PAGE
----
When a person is diagnosed with localised breast cancer, the conventional prescription from their healthcare team is almost always surgical intervention to remove the malignant tissue. As long as it is technically viable to remove the afflicted region, surgery is considered the primary strategy in treating breast cancer. In cases of metastatic breast cancer, where the disease has already spread to other parts of the body, surgery is not an effective therapeutic option.
Breast cancer surgery can take different forms depending on the specific circumstances. In some cases, a lumpectomy may be performed, which involves the removal of the tumor while preserving the rest of the breast tissue. On other occasions, a mastectomy may be necessary, which entails the complete removal of the breast to eradicate the cancer. While the primary purpose of breast cancer surgery is therapeutic, it can also serve as a diagnostic procedure and even have cosmetic implications. Sometimes, surgery is exploratory in nature, aiming to identify any signs of cancer spread, while in other instances, it involves breast reconstruction following a mastectomy.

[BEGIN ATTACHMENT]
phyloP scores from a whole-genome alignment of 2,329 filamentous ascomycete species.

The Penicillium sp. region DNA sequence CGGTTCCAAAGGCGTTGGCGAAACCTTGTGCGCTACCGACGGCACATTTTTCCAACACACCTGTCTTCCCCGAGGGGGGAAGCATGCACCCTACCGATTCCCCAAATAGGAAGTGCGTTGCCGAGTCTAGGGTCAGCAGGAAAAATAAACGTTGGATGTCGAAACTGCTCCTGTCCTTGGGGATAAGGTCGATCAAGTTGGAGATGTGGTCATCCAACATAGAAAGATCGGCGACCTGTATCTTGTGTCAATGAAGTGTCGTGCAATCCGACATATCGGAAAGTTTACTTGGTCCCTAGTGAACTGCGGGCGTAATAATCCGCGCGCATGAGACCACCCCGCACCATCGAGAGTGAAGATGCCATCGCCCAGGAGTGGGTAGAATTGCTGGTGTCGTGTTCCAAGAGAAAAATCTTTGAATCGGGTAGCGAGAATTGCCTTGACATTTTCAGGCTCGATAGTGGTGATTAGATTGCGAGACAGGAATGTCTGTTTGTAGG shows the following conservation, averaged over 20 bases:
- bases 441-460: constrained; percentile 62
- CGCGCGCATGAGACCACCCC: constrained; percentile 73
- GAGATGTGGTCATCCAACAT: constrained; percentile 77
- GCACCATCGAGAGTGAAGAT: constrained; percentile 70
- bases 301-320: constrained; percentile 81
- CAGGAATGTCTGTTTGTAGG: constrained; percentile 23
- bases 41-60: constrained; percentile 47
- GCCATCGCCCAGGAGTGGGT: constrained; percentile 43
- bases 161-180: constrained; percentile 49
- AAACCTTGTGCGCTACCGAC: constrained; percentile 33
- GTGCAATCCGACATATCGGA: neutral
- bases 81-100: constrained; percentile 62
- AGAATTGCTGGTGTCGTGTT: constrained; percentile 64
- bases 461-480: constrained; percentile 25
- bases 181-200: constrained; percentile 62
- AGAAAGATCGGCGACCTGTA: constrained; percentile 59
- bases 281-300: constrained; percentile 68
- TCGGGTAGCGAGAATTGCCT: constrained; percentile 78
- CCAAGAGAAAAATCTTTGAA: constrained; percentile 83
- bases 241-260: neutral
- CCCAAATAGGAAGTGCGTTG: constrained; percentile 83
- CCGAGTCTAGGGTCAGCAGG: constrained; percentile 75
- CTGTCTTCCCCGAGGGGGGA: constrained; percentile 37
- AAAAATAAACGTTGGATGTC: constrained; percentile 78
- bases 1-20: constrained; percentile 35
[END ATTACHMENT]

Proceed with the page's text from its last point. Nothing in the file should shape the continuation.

The surgical strategy chosen by the healthcare team will be impacted by a variety of individual circumstances, including the kind and stage of the cancer, the patient's general health state, and personal preferences. Surgery may be utilised as part of an extensive treatment strategy or as the single treatment required, depending on the circumstances.